In addition to Oysterthin, Tudor also used the model name “Elegante” (yes, quotation marks included) for the Reference 7960. To me, the Oysterthin branding is more clean, simple and no B.S. (more Tudor), and more closely related to Rolex’s earlier Veri- line of watches (i.e., the Wildsorf marketing team was out enjoying their Swiss PTO in the mountains and responded to an email while skiing down the Alps, “le, just name it Oysterthin!”). There’s just something about branding a watch “Elegante” that strikes me as remarkably tacky. A watch should just be elegant, and not feel the need to broadcast itself as such.
Tudor “Elegante” Ref. 7960 | Credit: Blackbough
Listen, is the Oysterthin going to go from a couple-thousand-dollar watch to the price of a Piaget Altiplano Ultra-thin (the current “thinnest watch in the world”)? No, of course not. It’s a thin, 34mm watch — the appeal is inherently limited. But, it’s a cool watch from an interesting time in Tudor history that should be more than just a footnote in the brand’s story.
There are so many watches in the back catalogs — even of popular brands like Rolex and Tudor — with interesting stories that, if collectors reach beyond the typical hit list of Submariners, GMT-Masters and Explorers, they might be thrilled to discover and collect. To me, the Oysterthin is one of those watches.
This weekend’s newsletter is sponsored by eBay. With eBay’s new Authenticity Guarantee, most watches sold above $2,000 will be automatically authenticated. After purchasing a watch that is covered by eBay’s Authenticity Guarantee, it will be shipped directly to eBay’s third-party authenticator. There, the expert authenticator will perform a meticulous inspection on the timepiece, verifying each part of the watch, also checking it against the original listing and description. Then, the authenticator will safely ship it off to the buyer via expedited and insured shipping.
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Through the Wire
🎣 David Coggins on watches:
“I just want a watch. I want a good watch, I want to be happy with it, I want it to look like something my grandfather could have and I want it to look like something my grandson could have … as soon as I hear the word ‘movement’, I’m out. But that’s what men are going to do, they’re going to learn way more about it than is ever useful.
Sidebar: Coggins’ weekly podcast with Michael Williams (A Continous Lean) is a must-listen. Their bundle newsletter, Central Division (which gives you access to both Coggins’ and Williams’ writing), is one of the best things happening in newsletters right now.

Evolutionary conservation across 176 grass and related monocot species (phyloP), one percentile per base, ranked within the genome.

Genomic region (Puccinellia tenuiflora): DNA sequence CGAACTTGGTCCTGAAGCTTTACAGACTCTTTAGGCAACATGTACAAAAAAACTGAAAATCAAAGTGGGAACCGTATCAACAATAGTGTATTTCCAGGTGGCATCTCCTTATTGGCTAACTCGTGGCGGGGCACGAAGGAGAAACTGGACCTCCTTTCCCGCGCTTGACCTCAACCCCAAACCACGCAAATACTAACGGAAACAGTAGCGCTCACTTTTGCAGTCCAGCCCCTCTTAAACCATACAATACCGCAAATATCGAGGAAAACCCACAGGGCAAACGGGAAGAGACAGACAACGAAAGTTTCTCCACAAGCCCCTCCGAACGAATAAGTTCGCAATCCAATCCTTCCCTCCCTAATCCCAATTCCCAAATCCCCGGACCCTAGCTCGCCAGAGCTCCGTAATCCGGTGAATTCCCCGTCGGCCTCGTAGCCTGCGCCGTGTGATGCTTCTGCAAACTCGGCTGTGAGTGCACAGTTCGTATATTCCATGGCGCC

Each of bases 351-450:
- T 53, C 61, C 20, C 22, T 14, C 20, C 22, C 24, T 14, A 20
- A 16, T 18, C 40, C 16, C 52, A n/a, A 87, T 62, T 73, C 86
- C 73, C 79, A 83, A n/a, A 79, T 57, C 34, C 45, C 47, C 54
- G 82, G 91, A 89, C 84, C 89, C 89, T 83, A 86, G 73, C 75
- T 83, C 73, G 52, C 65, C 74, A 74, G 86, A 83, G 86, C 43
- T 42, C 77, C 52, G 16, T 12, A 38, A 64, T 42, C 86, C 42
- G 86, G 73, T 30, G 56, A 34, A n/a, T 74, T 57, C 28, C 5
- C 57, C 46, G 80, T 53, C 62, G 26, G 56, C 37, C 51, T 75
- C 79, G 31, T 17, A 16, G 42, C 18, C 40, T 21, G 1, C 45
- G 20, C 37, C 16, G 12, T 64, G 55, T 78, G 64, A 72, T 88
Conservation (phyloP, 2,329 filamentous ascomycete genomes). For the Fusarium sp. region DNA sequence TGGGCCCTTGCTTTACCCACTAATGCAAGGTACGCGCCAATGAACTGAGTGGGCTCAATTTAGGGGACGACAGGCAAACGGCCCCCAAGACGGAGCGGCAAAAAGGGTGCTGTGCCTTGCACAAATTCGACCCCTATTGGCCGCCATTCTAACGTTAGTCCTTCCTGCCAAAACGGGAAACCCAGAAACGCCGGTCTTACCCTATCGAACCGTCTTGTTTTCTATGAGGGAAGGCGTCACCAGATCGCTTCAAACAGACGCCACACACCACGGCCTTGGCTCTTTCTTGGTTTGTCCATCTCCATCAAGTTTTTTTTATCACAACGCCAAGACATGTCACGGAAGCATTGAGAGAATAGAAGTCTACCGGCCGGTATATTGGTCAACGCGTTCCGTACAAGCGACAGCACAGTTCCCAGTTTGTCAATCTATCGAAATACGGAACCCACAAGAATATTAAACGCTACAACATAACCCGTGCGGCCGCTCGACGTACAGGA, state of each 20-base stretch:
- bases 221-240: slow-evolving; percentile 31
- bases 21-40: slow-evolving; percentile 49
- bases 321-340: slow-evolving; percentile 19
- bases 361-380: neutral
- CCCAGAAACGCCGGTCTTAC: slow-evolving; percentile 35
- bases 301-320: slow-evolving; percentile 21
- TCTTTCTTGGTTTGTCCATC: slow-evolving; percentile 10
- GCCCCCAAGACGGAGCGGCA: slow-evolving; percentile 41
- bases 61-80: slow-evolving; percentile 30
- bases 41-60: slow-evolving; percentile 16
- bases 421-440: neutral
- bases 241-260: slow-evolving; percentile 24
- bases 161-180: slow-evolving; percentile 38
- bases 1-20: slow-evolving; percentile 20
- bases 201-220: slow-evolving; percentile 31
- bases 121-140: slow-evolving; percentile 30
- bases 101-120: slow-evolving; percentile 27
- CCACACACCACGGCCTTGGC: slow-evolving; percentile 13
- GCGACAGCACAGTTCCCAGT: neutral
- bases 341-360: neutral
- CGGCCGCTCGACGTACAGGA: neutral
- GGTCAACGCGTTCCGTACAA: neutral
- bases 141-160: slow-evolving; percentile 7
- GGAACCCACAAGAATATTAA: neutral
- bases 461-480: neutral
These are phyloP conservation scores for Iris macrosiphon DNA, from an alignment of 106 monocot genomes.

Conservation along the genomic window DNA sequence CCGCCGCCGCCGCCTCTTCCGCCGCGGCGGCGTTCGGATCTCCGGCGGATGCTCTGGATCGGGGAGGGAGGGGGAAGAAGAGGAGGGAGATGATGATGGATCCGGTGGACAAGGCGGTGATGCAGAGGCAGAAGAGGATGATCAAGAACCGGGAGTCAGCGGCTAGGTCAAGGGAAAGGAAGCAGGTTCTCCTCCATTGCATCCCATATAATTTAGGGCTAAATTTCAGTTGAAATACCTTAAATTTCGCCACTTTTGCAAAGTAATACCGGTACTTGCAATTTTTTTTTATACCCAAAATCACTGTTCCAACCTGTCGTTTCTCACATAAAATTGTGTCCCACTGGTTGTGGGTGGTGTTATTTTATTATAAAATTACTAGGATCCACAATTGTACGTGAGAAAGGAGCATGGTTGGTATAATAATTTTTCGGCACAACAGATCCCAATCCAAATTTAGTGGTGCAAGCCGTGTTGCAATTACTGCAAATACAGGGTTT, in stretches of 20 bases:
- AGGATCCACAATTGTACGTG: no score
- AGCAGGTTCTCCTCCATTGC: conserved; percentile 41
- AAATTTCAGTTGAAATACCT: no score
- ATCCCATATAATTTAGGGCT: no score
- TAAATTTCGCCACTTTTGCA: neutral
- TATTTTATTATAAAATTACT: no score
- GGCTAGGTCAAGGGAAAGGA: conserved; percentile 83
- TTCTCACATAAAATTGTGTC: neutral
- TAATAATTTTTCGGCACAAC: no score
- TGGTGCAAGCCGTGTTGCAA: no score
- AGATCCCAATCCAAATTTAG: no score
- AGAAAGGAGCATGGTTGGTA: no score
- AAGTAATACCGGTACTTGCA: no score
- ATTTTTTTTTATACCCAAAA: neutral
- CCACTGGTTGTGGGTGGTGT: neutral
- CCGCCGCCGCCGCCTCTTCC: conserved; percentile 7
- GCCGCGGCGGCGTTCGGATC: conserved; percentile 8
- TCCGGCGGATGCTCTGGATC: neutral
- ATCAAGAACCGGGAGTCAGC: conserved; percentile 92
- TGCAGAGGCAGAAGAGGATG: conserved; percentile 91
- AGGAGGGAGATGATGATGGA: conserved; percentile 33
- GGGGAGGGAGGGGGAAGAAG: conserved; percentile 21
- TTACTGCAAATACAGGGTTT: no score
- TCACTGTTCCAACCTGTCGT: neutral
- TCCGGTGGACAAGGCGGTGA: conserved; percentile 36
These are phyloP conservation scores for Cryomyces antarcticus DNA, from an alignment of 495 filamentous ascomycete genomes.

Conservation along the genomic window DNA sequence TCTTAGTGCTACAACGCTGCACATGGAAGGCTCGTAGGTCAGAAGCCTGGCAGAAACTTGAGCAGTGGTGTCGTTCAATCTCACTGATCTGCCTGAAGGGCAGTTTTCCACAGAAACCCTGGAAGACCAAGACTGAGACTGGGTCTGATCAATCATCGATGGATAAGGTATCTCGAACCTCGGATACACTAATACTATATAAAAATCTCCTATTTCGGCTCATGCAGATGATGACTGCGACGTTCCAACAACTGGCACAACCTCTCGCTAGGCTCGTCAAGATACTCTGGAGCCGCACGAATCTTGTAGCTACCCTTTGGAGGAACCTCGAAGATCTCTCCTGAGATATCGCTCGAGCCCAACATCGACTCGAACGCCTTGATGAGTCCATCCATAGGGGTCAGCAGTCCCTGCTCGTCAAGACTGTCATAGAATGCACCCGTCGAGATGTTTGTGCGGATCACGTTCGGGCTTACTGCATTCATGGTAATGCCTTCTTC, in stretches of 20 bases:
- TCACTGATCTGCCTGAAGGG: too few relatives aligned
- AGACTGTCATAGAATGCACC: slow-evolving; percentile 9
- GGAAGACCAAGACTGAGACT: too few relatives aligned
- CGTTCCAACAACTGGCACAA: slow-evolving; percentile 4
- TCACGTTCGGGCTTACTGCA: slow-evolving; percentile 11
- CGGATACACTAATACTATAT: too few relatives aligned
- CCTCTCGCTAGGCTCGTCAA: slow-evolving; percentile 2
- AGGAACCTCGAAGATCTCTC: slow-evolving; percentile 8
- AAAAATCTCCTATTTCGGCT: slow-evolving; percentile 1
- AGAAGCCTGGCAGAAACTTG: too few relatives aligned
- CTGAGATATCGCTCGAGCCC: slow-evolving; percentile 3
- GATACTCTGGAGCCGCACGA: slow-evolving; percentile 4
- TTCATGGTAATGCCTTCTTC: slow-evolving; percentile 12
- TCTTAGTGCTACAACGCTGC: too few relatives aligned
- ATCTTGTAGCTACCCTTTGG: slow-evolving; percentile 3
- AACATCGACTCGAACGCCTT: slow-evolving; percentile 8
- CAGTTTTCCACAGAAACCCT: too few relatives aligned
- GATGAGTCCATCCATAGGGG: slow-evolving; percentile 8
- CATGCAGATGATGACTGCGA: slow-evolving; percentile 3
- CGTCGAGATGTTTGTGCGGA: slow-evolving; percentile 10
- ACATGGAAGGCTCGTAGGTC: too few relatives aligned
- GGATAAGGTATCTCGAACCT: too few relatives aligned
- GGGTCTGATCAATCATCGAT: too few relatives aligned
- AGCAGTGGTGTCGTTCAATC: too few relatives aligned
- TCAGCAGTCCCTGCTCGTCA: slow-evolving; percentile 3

📹 Clymer on collecting. On Friday evening, I tuned into the NYC Watch Crew and Cornell Horological Investment Club’s Zoom get-together with Hodinke CEO Ben Clymer (h/t Brendan). It was awesome to hear Clymer speak for about 90 minutes (and pull out a couple million in watches — a steel 8171 has a way of doing that). A part that particularly resonated with me was when Clymer gave collecting advice to a Cornell senior who expressed interested in obtaining stainless steel sports Rolexes: “Think deeply about why you want anything,” Clymer said. “Do you want it because you can’t get it, or is it something that really speaks to you?” He also implored the student to think about whether Rolex is something that you want to represent you in the world. The brand means a lot of things to a lot of people (both positive and negative) and Clymer mentions this is something he has remained acutely aware of. Words to live by.
🖍 Swatch’s new 1983 collection — a re-interpretation of the original line of Swatches from (you guessed it!) 1983, is pitched as bringing bio-sourced materials to the classic Swatch form. At $70, picking one up is practically a no-brainer.
👑 Biggie’s crown sold for $600k at Sotheby’s Hip Hop auction this week. Who would pay half a million for a (plastic) crown ?! etc. etc. I recently discovered the Dearest newsletter, focused on antique and estate jewelry. It gave a nice preview (including Biggie’s crown) of various lots of the Sotheby’s Hip Hop auction held earlier this week. Meanwhile, the NYT too observed that auction prices are seemingly sky-high.
⌚️ The Big Apple. It seems radical that Rolex would bring a few bright new colors to its Oyster Perpetual line, until Apple releases its new Watch Series 6 and you remember that it offers literally an infinite number of color combo/strap options. There’s been a lot of hand-wringing about whether Rolex truly drew inspiration from its Stella dials from the 1970s or the colorful aftermarket Rolex dials popularized by Ken Jacobs, and then companies like LaCalifornienne. Apple’s keynote this week is a reminder that Rolex is probably trying to keep up with a much larger (and scarier) foe than some small company that’s selling a few colorful redials on Goop. The only thing more stylish than a colorful Apple Watch is a colorful Rolex.
🚣♀️ Row your boat. Barron’s profiled friend-of-the-program and (more importantly) Rowing Blazers’ founder Jack Carlson:
Carlson’s passion for history is integral to the brand. “Pieces of clothing are artifacts, just like a piece of pottery, a coin, or piece of jewelry,” he says. In fact, many of Carlson’s designs are inspired by his sprawling collection of vintage blazers he has amassed over the years, “much to my girlfriend’s dismay.”
⛳️A PGA Tour pro’s blackface joke turns into a lesson on empathy. A beautiful story about learning, empathy, and how to change.
Also, Eric Ku and Michael Friedman talking AP for an hour is about as good as it gets. Thanks for reading! -Tony